جاسازی کردن ، شناخت شناسی اجتماعی و نوآوری دستیابی به موفقیت : مورد توسعه استاتین ها
|کد مقاله||سال انتشار||مقاله انگلیسی||ترجمه فارسی||تعداد کلمات|
|21655||2010||12 صفحه PDF||سفارش دهید||11539 کلمه|
Publisher : Elsevier - Science Direct (الزویر - ساینس دایرکت)
Journal : Research Policy, Volume 39, Issue 4, May 2010, Pages 511–522
Radical, breakthrough innovations create not only great industrial possibilities, but also great social uncertainties. When a breakthrough medical technology is discovered, the question arises as to whether to accept the possible risks involved, or to defer implementing the innovation until more data is available, and, specifically, until others have taken up the innovation and demonstrated both its efficacy, its relative safety and market acceptance. Specifically, when a firm discovers a new candidate substance for a first in its class drug, how to evaluate the potential risks becomes a key predicament for management. This paper focuses on the role of a firm's social networks and national innovation system context in influencing the social epistemology around potential breakthrough innovations. Through an examination of the processes of drug development related to the same candidate substance in a Japanese firm and an American firm, we suggest that, in addition to organizational capabilities at the corporate level, social capital, specifically formed under a certain innovation system, plays a key role in leading to the successful introduction of breakthrough innovations.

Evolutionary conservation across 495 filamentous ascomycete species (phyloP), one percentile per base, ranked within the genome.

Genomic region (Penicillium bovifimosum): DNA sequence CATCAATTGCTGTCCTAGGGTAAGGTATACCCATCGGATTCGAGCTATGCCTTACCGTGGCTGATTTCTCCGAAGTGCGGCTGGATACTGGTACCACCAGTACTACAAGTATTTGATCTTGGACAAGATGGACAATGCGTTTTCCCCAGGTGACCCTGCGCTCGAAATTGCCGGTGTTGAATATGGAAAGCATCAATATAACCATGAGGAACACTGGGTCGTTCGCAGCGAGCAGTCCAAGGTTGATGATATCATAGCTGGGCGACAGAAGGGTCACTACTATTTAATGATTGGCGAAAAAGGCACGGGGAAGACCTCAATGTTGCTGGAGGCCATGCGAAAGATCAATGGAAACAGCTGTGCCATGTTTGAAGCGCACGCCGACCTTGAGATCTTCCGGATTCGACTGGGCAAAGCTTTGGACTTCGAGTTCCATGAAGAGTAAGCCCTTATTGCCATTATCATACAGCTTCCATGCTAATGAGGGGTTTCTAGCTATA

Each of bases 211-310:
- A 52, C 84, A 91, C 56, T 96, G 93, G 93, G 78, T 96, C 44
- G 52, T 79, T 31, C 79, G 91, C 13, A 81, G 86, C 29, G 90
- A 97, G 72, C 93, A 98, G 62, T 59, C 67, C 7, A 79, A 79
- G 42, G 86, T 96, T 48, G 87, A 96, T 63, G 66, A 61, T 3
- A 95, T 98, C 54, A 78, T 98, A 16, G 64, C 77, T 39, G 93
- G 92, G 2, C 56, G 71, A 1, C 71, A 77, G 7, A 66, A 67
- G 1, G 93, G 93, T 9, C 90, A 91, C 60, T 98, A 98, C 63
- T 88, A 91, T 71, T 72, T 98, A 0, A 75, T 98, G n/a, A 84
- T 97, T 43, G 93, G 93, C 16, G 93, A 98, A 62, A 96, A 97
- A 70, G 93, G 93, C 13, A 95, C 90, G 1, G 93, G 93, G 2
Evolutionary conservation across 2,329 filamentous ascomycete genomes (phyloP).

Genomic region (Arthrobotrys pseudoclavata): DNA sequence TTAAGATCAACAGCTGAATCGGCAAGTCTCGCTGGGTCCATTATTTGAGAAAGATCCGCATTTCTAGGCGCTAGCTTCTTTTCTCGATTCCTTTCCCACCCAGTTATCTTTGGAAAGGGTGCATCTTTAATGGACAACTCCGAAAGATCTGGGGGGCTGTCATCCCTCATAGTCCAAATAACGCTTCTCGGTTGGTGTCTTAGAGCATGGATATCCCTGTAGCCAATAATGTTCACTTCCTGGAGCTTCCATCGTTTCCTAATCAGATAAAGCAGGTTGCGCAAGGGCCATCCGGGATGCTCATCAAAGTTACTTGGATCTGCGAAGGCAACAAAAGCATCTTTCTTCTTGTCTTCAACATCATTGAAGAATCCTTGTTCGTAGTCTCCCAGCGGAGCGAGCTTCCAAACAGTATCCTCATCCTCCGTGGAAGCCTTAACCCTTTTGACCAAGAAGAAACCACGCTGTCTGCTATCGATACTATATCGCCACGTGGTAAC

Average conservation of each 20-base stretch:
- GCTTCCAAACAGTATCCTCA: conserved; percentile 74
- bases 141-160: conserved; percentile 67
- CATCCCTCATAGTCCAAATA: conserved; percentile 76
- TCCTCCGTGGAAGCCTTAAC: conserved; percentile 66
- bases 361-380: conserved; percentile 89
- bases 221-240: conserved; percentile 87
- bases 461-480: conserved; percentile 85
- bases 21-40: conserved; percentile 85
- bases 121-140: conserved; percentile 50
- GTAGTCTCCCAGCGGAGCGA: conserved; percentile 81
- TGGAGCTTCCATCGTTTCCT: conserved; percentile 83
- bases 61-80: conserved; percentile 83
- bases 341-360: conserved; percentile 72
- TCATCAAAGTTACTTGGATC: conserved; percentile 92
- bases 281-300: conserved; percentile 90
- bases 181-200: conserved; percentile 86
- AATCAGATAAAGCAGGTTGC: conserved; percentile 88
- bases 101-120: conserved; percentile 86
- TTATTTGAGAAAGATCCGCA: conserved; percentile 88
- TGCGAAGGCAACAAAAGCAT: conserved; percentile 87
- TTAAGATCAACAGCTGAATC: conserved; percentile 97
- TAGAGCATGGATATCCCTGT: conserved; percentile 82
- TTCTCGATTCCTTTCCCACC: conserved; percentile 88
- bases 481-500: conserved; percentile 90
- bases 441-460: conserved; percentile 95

Radical, breakthrough innovations create not only great industrial possibilities, but also great social uncertainties. When a breakthrough medical technology is discovered, the question arises as to whether to accept the possible risks involved. When new medical technologies are introduced into a society—cataract treatments, cochlear implants, and vaccines, for example—the question arises how the society should bear the accompanying risks as the technologies are being developed (Blume, 1995, Metcalfe et al., 2005 and Galambos and Swell, 1995). When dealing with pharmaceuticals, there is a risk that products developed with the goal of improving medical service will produce side effects that are hard to predict. The discovery of candidate substances for new drugs may be the result of researchers’ efforts, but candidate substances do not become pharmaceuticals without proceeding through a series of social processes: firms determine what types of drug candidates will be pursued, and they also choose the methods and the procedures for conducting the clinical trials and regulating authorities make a judgment about the results of clinical trials before releasing the drug into society. Through this process, the firms, universities, and government labs and regulators involved in drug development are expected to solve collectively the problems of how to take risks in order to facilitate breakthrough innovation, generating a social epistemology around the candidate substance that guides decision making around the development process, either pushing it forward, or impeding the development of the breakthrough (Biddle, 2007). In this context, by social epistemology, we mean a shared understanding developed by a community regarding the uses, attributes and risks of a potential drug candidate. Generally, scientific progress is thought to reduce the uncertainty in R&D by generating fundamental principles or theories with potential for application. Constructing theories brings the path toward problem solution into view, reducing the necessity to look for solution by taking a trial and error approach (Nelson and Winter, 1977 and Nelson, 1982). For example, with advances currently underway in the field of biotechnology, there is a hope that new scientific information would improve our understanding of biochemical processes and thereby help rationalize drug development (Henderson, 1994). By clarifying a series of fundamental principles related to the effect of pharmaceuticals on organisms, the goal is for science to transform drug development from a process of highly uncertain investigation into a more rational process with greater predictability (Gambardella, 1995). However, while advances in biotechnology have opened up new scientific frontiers, it is not necessarily true that uncertainties in the process of pharmaceutical R&D have actually been reduced. When engaging in R&D, we can think of science as a map (Fleming and Sorenson, 2004). However, science does not work like a map if it has not reached maturity in the field in question (Pisano, 2006). This is especially the case for drug development when developing a drug that is the first use of a compound and the first treatment for the disease (Hara, 2003). We use the term “breakthrough” innovation for this kind of innovation (Tushman and Anderson, 1986), although it has also been termed “paradigmatic” innovation (Hara, 2003) or “radical” innovation (Henderson and Clark, 1990).1 With breakthrough innovation, little reliable information has been accumulated about the pharmacological aspects of the mechanism that explains how drugs achieve their effects, as well as the business aspect of whether or not a drug is marketable; the lack of information means that decision making is accompanied by a high degree of uncertainty. In this paper, we look at breakthrough drug innovation, an inevitably high-risk process where there are limits to the role that science can play, and consider what kinds of problems occur within corporations in the course of that process, as well as the social conditions under which breakthrough innovation succeeds. Presently, information about candidate substances for new drugs and scientific knowledge related to drug design spreads quickly across national borders through scientific networks and firms that collaborate with the global research community are provided with opportunities to take advantage of this scientific information to develop new drugs (Henderson and Cockburn, 1994). Certainly, firms with strong organizational capabilities may be best placed to make the most of the information (Teece and Pisano, 1994 and Cohen and Levinthal, 1990). Firms’ abilities to access new knowledge from outside the boundaries of the organization, or the ability to exchange information effectively across the boundaries of scientific disciplines and therapeutic area within the firm are very important (Henderson, 1994 and Henderson and Cockburn, 1994). However, prior work suggests that candidate substances are subjected to different social processes of development and approval depending on the innovation system of each country (Walsh and Le Roux, 2004, Blume, 1995 and Metcalfe et al., 2005). An innovation system of one country might take the scientific information and turn it into a breakthrough drug, but in another country the same information may not even lead to the creation of a drug candidate. We argue that, in addition to firm capabilities (Teece and Pisano, 1994 and Henderson, 1994) and individual efforts (Walsh and Le Roux, 2004), breakthrough innovation depends critically on the social capital of the firm and whether this social capital provides for a social epistemology that can support the development process. The existence of closed networks with strong ties may be critical to successfully overcoming the epistemological barriers to innovation. In this context, we aim at investigating the specific factors of a firm's social capital that enable the firm to make proactive decisions about high-risk innovation. Through an examination of the processes of drug development related to the same candidate substance in a Japanese firm and an American firm, this paper illustrates that, in addition to rational decision making at the firm level (Henderson, 1994 and Henderson and Cockburn, 1994), social capital (Coleman, 1988, Coleman, 1990, Putnam, 1993, Uslaner, 2003, Granovetter, 1985 and Uzzi, 1996), specifically formed under a certain innovation system, plays a key role in leading to success in high-risk drug innovation. We argue that this social capital affects the social epistemology around the candidate substance and this shared understanding either facilitates or hinders breakthrough innovation. As the subject of a comparative analysis, we use the case of statins, a class of HMG-CoA reductase inhibitors. Statins have the medicinal property of noticeably lowering blood cholesterol levels. They are currently being used to prevent ischemic heart disease and cerebrovascular disease for as many as thirty million patients around the world and have created the biggest pharmaceutical market in history. The drug belonged to the first generation of the new age of targeted biochemical drug discovery (Gambardella, 1995, Henderson, 1994 and Henderson and Cockburn, 1994) and is recognized as one of cardiology's 10 great discoveries of the 20th century (Mehta and Khan, 2002). Statins were first discovered by a researcher at Sankyo Pharmaceuticals in Japan, but the same substance became a breakthrough, blockbuster drug not in Japan but in America, with Merck introducing the first statin to the market. This paper aims to clarify how the drug development decisions differed in the two cases and how these differences help us to understand the process of breakthrough innovation.